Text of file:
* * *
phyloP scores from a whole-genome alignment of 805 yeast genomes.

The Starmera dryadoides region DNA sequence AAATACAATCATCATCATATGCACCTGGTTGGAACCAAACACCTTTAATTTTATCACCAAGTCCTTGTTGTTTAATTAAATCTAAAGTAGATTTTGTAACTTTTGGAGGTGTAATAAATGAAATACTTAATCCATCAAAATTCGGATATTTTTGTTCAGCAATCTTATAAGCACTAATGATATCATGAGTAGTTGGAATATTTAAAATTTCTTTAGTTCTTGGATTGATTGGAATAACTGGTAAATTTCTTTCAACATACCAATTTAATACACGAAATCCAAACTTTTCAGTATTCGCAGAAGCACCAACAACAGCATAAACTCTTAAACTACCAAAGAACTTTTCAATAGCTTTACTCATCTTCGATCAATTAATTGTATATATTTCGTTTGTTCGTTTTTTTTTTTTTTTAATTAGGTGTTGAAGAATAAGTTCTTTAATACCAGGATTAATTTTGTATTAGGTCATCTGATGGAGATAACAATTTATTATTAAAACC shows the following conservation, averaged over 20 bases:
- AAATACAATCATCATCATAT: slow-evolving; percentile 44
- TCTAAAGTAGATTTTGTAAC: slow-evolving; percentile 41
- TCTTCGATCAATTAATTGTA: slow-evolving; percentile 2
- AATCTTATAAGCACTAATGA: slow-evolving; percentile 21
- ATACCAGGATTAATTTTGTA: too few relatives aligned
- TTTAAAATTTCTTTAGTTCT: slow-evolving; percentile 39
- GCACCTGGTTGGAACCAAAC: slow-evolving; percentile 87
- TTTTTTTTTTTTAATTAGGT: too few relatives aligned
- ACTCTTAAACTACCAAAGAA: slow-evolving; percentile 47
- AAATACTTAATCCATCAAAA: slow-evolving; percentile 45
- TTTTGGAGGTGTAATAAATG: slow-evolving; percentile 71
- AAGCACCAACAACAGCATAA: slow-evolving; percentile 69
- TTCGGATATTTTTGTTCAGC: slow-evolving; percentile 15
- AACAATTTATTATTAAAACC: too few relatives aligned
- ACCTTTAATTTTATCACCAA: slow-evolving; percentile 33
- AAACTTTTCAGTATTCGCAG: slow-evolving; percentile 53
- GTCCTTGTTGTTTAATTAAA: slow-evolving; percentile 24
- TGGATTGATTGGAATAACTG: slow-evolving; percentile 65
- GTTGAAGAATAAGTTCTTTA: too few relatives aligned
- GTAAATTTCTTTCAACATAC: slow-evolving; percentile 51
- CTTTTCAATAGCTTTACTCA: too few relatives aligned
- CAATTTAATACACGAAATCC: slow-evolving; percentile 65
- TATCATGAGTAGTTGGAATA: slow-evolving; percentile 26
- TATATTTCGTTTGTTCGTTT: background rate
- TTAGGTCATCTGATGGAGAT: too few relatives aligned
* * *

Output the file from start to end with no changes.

phyloP scores from a whole-genome alignment of 805 yeast genomes.

The Starmera dryadoides region DNA sequence AAATACAATCATCATCATATGCACCTGGTTGGAACCAAACACCTTTAATTTTATCACCAAGTCCTTGTTGTTTAATTAAATCTAAAGTAGATTTTGTAACTTTTGGAGGTGTAATAAATGAAATACTTAATCCATCAAAATTCGGATATTTTTGTTCAGCAATCTTATAAGCACTAATGATATCATGAGTAGTTGGAATATTTAAAATTTCTTTAGTTCTTGGATTGATTGGAATAACTGGTAAATTTCTTTCAACATACCAATTTAATACACGAAATCCAAACTTTTCAGTATTCGCAGAAGCACCAACAACAGCATAAACTCTTAAACTACCAAAGAACTTTTCAATAGCTTTACTCATCTTCGATCAATTAATTGTATATATTTCGTTTGTTCGTTTTTTTTTTTTTTTAATTAGGTGTTGAAGAATAAGTTCTTTAATACCAGGATTAATTTTGTATTAGGTCATCTGATGGAGATAACAATTTATTATTAAAACC shows the following conservation, averaged over 20 bases:
- AAATACAATCATCATCATAT: slow-evolving; percentile 44
- TCTAAAGTAGATTTTGTAAC: slow-evolving; percentile 41
- TCTTCGATCAATTAATTGTA: slow-evolving; percentile 2
- AATCTTATAAGCACTAATGA: slow-evolving; percentile 21
- ATACCAGGATTAATTTTGTA: too few relatives aligned
- TTTAAAATTTCTTTAGTTCT: slow-evolving; percentile 39
- GCACCTGGTTGGAACCAAAC: slow-evolving; percentile 87
- TTTTTTTTTTTTAATTAGGT: too few relatives aligned
- ACTCTTAAACTACCAAAGAA: slow-evolving; percentile 47
- AAATACTTAATCCATCAAAA: slow-evolving; percentile 45
- TTTTGGAGGTGTAATAAATG: slow-evolving; percentile 71
- AAGCACCAACAACAGCATAA: slow-evolving; percentile 69
- TTCGGATATTTTTGTTCAGC: slow-evolving; percentile 15
- AACAATTTATTATTAAAACC: too few relatives aligned
- ACCTTTAATTTTATCACCAA: slow-evolving; percentile 33
- AAACTTTTCAGTATTCGCAG: slow-evolving; percentile 53
- GTCCTTGTTGTTTAATTAAA: slow-evolving; percentile 24
- TGGATTGATTGGAATAACTG: slow-evolving; percentile 65
- GTTGAAGAATAAGTTCTTTA: too few relatives aligned
- GTAAATTTCTTTCAACATAC: slow-evolving; percentile 51
- CTTTTCAATAGCTTTACTCA: too few relatives aligned
- CAATTTAATACACGAAATCC: slow-evolving; percentile 65
- TATCATGAGTAGTTGGAATA: slow-evolving; percentile 26
- TATATTTCGTTTGTTCGTTT: background rate
- TTAGGTCATCTGATGGAGAT: too few relatives aligned